Utility Infielder Ike Brown, “The Designated Sitter” Was a Popular Tiger

He called himself “The Designated Sitter” and during his years as a utility player and pinch hitter for the Tigers from 1969 to 1974, Ike Brown endeared himself to his teammates and Tiger fans.

Considered to be the last player from the Negro Leagues to make it to the majors, Brown was purchased by the Tigers in 1961 from the Kansas City Monarchs of the Negro Leagues toiling nearly eight years in Detroit’s minor league system before finally promoted to the Tigers on June 16, 1969.

One can’t help wonder if Brown, a black man from Memphis, Tennessee might have been called up earlier but for what seemed like a quota system for minority players, particularly in the American League.

From the time Larry Doby, became the first African American to play for the Tigers, (just 18 games in 1959), only four black Tiger players, Billy Bruton, Jake Wood, Gates Brown, and Willie Horton played over 200 games over the next 10 years when Ike Brown was promoted to Detroit.

In his 1970 bestselling book, Ball Bour, Jim Bouton wrote:

(Ike Brown) was the International League All-Star third baseman for a couple of years. He drove in a lot of runs, too, but was never even invited to spring training by the Tigers. Mike (Marshall) says that the fact that he was black must have had a lot do with it.

Marshall had been a minor league teammate with Brown.

In May of 1969 Willie Horton made headlines when he walked out on the team for several days because he was reportedly upset with the booing he received while mired in a batting slump.

However, the real reason had more to do with something that had been nagging Horton for some time. For an article I wrote for the Detroit Free Press several years ago he told me:

“I was very upset because I wanted to see more blacks on the Tigers so I met with Mr. Fetzer (Tiger owner) and Jim Campbell to discuss the issue,” said Horton who was the only non-pitching African-American regular from 1965 to 1974. “It paid off because we started to get more black players. I got it off my chest, and carried the torch as well as I could.”

A month after Horton’s walk out, Ike Brown’s play forced the Tigers hand to finally add another black player.

While leading the International League with a .368 average while playing for Toledo, on June 13, 1969 the Mudhens beat the Tigers 5-4 in an exhibition game as Brown homered, slapped two singles, and drove in three runs.

Three days later Brown, who had been impressive in spring training as a non-roster invitee was finally promoted to the Tigers as a 27-year-old rookie.

His first major league appearance occurred on June 17th at Yankee Stadium in a doubleheader where he played two innings at second base in the first game without batting.

 However, in the second game manager Mayo Smith started Brown at third base and batting seventh. In his first MLB at bat in the 2nd inning he was safe at first on an error and in his second opportunity in the 4th inning he belted an opposite field two run homer off Mike Kekich. Brown added a single in the 7th and finished the game going 2 for 4.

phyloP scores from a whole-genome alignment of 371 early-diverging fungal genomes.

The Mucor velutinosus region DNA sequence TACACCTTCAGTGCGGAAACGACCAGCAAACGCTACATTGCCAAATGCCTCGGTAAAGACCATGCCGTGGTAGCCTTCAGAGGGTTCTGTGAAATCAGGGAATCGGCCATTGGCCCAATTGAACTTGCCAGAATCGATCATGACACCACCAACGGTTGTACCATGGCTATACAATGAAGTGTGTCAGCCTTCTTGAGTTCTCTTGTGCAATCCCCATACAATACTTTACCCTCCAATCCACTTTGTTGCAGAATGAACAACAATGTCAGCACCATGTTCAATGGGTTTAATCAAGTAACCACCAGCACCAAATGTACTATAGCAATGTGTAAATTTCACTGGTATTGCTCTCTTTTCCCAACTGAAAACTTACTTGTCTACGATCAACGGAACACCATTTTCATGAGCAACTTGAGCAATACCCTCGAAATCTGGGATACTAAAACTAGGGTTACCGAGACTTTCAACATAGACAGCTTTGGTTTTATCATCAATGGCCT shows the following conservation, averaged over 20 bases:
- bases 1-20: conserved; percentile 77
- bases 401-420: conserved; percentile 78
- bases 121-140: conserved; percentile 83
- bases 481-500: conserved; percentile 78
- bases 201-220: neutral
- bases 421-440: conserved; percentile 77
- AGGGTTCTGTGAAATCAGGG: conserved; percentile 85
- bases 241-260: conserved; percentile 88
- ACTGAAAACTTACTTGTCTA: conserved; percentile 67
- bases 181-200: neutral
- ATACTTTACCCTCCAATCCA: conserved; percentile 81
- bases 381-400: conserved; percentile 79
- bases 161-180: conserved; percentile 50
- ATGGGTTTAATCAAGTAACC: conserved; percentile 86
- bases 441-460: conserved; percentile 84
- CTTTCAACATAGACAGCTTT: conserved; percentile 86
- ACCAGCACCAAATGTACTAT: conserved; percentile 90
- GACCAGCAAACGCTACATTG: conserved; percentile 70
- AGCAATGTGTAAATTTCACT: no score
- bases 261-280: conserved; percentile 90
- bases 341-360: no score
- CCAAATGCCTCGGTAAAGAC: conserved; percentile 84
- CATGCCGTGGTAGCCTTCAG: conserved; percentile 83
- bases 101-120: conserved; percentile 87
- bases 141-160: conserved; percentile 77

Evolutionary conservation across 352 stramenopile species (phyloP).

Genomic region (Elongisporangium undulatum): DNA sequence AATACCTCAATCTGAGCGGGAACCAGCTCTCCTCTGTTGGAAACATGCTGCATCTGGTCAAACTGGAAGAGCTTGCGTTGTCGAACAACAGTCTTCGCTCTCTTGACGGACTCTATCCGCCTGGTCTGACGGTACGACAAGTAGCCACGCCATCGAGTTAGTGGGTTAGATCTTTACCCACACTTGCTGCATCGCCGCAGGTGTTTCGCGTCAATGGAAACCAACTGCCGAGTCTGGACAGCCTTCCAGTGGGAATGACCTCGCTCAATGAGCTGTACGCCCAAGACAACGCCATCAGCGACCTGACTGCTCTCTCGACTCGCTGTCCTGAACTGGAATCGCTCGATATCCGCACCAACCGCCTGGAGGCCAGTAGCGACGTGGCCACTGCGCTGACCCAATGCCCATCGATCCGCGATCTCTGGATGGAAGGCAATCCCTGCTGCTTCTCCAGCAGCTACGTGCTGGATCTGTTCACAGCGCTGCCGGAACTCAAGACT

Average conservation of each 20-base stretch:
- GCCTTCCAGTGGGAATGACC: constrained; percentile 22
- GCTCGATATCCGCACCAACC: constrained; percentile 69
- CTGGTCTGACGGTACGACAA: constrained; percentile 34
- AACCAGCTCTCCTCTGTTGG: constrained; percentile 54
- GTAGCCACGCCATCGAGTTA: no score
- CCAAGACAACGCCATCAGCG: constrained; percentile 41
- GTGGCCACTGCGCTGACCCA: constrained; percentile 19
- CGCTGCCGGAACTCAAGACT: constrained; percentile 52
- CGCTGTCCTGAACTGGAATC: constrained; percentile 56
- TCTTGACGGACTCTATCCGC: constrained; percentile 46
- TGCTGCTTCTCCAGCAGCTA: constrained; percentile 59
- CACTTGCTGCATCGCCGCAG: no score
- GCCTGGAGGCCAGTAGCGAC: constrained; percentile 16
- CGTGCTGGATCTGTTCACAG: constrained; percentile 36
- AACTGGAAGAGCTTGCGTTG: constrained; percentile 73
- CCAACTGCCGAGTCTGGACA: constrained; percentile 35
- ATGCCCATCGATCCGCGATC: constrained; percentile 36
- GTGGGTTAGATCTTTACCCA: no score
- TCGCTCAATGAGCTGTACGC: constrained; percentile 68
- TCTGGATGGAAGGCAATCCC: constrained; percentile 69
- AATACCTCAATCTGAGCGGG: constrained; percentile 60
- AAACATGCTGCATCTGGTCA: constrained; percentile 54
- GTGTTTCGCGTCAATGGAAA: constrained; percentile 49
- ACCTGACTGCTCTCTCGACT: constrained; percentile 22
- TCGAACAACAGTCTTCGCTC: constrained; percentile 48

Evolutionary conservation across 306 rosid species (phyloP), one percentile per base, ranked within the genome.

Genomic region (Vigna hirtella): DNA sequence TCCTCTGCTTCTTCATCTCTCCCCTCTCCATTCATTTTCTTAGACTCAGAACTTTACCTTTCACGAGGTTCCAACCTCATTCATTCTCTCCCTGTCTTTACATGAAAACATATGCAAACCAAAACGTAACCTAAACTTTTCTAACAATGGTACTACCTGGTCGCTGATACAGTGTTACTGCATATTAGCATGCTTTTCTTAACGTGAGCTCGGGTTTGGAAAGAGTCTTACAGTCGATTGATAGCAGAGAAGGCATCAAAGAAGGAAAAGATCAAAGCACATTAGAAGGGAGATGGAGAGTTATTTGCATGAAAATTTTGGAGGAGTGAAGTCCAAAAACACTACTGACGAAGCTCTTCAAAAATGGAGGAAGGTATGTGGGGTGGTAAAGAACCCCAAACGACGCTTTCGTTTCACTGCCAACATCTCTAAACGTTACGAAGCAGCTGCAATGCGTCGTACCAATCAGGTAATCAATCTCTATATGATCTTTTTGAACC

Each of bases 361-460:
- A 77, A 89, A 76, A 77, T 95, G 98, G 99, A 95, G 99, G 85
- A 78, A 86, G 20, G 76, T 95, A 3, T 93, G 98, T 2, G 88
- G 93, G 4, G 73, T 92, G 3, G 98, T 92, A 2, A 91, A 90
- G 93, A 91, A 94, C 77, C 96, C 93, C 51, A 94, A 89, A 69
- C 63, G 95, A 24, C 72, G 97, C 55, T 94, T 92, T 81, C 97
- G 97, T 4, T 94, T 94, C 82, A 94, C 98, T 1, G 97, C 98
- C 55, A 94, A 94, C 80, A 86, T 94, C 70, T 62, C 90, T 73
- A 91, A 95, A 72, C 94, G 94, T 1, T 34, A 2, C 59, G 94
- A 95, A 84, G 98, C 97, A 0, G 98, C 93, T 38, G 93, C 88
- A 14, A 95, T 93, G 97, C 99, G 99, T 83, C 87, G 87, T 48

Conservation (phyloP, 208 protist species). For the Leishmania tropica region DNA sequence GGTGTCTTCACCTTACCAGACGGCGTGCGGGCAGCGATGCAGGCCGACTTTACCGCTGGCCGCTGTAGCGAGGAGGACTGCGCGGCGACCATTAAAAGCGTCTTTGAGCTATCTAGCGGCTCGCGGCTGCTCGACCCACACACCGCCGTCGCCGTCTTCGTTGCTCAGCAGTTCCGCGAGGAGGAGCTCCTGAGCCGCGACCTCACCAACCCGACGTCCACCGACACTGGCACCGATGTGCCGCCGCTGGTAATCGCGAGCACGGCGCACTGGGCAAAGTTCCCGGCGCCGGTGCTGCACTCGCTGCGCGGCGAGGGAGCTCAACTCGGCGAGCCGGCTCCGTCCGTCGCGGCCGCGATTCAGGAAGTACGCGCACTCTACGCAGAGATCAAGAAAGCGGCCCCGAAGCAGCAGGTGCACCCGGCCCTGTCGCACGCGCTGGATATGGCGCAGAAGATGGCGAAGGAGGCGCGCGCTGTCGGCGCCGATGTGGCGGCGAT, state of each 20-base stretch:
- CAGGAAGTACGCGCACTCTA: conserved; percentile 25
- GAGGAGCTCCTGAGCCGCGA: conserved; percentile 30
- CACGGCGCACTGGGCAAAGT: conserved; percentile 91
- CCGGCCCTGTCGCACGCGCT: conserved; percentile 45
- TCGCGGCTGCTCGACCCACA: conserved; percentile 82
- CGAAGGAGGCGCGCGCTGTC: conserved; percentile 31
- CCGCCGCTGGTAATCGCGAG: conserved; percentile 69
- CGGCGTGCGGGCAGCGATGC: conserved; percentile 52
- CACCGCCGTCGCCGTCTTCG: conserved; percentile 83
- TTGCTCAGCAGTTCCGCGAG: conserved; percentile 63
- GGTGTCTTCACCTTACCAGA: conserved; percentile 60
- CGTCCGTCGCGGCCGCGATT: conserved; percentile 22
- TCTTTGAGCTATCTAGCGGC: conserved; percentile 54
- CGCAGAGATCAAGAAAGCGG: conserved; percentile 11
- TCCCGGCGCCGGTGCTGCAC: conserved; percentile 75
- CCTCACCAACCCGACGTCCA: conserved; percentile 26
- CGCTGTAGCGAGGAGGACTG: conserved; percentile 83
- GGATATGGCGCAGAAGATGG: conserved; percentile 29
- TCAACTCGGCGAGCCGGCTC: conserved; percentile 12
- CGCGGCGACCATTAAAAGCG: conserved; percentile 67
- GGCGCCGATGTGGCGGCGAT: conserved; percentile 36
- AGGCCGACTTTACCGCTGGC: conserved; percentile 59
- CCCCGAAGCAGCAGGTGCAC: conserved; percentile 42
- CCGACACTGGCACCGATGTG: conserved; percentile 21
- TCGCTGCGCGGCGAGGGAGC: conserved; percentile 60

After the game, Brown told reporters:

“I figured that if they didn’t bring me up this year, they never would. After eight years in the minor leagues, you would be surprised too, if they would ring you. Now that I’m here, I just want to stay.”

As a Tiger fan, frankly it was nice to see another black player on the team.

Brown was very strong and husky, and wore large glasses. When he came to the plate he was fidgety. After scuffing the dirt with his spikes and pounding the front of the plate with his bat, he would swing the lumber three times and waggled it behind his head waiting for the pitch.

As a valuable and versatile utility player, Brown didn’t get into a ton of games but he did play over his Tiger career, third, second, first, the outfield and would pinch hit.

 It’s always challenging not being a regular in the lineup when you’re used to playing every day in the minors.  Utility players can’t really get into a hitting rhythm.

During his MLB career, all with Detroit, he batted .256, hit 20 homers, with 65 RBIs in 536 plate appearances and had a .969 fielding percentage.

Nicknamed “Showboat” for his flamboyant style, Brown was also was known for breaking bats belonging two opponents who them at Tiger pitchers.

When Bert Campaneris threw his bat at Tiger pitcher Lerrin LaGrow in the ’72 playoffs, Ike recovered Campy’s bat and with one swing to the ground broke it. One year later after Lou Pinella of the Royals threw his bat at Tiger pitcher Jim Perry, Brown recovered that bat too and broke it with two strikes to the ground.

Afterwards Brown said, “I don’t think a guy should get away with throwing his bat at a pitcher. If you have got any guts, go on out there to the mound and get the man but don’t throw the bat.”

Brown’s last full season with the Tigers was in 1973 for the following year he became a player/coach for Double AA Evansville. He was called up briefly in 1974 but only appeared in two games and had two at bats, both without hits.

After Brown left the game as a player, he became an umpire with the goal of making it back to the majors.

But it wasn’t to be.

On May 17, 2001 Ike Brown lost his battle with cancer and died at age 59 in Memphis.

Upon his passing, he was fondly remembered by former teammates including Tiger announcer Jim Price. “Ike was very popular player with his teammates and was a great role player and a great fighter,” said Price. “He roomed with Gates Brown, who said Ike would wake up every morning saying, ‘It’s a beautiful day’ whether it was or not. You have to love a person with that kind of outlook.”

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